(A) Relative gene expression (mean fold change) of TRAIL (Ai), BIRC5a (Aii) and cyclin D1 (Aiii) in L. casei-treated versus non-treated CT26 cells. The values of mean fold change in gene expression are presented in Aiv). CT26 cells were co-incubated with increasing concentrations of L. casei at indicated timepoints, and then RT-PCR was carried out with specific primers. For analysis, beta-actin was used as the internal reference and non-treated CT26 cells were used as the calibrator. mRNA relative expression for all genes was calculated by the comparative quantification Ct method (ΔΔCt). Results are representative of three independent experiments. Asterisks in (Ai), (Aii) and (Aiii) and numbers in bold in (Aiv) represent statistically significant differences. (B) TRAIL expression is detected by confocal fluorescence microscopy in CT26 or HT29 colon cancer cells after incubation with 108 CFU/mL L. casei for 12 hours or 109 CFU/ml L. casei for 5 hours. Cell nuclei were stained with DAPI and TRAIL was detected using a specific antibody and visualized by an AlexaFluor647-conjugated secondary antibody (Stack of 2D images, Magnification: 1000x). (C) TRAIL expression was examined by Western blot analysis in CT26 and HT29 cells. Cells were treated with 108 CFU/mL L. casei for different time points. Membrane protein extract was used to detect TRAIL protein with a specific antibody against TRAIL and the respective soluble protein fraction was used to determine β-tubulin protein expression with a specific anti-β-tubulin antibody. Left gel, control non-treated CT26 cells (lane 1), CT26 cells treated with 108 CFU/mL L. casei for: 5 hours (lane 2); 12 hours (lane 3); 24 hours (lane 4). Right gel, non-treated HT29 cells (lane 1); HT29 cells treated with 108 CFU/mL L. casei for 12 hours (lane 2).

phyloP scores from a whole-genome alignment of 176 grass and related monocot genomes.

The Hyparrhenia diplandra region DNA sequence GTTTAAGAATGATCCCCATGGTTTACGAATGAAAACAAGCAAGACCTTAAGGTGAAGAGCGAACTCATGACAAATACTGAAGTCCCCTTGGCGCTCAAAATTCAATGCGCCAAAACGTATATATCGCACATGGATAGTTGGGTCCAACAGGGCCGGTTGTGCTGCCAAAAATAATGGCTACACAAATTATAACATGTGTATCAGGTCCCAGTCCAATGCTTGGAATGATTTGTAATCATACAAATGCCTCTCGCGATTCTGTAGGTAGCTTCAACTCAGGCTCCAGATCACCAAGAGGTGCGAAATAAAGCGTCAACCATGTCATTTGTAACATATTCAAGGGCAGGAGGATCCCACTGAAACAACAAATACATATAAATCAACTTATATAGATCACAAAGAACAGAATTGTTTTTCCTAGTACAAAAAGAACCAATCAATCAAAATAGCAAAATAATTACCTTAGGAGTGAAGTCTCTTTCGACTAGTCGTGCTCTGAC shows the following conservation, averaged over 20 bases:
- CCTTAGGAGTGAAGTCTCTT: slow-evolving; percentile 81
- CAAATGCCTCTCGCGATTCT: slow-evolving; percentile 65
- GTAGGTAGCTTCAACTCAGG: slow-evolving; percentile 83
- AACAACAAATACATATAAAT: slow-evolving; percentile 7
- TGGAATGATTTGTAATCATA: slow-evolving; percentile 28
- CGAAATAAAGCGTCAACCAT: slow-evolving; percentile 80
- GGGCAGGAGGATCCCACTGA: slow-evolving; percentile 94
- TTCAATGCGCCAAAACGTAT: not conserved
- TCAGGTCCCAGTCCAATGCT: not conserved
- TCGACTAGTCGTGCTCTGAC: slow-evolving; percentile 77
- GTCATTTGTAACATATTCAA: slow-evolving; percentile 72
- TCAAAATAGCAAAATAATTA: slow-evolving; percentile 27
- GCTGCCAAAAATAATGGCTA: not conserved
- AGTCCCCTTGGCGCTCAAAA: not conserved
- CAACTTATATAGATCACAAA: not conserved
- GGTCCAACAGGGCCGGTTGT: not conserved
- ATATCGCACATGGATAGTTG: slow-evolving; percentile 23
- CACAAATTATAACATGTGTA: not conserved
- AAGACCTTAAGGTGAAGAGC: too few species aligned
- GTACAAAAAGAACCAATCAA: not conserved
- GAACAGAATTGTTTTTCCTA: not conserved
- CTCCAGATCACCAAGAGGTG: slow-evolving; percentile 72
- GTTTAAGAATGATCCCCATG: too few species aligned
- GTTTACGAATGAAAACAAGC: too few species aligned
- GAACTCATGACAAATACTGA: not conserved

https://doi.org/10.1371/journal.pone.0147960.g006

Oral administration of live Lactobacillus casei inhibits in vivo growth of colon carcinoma in mice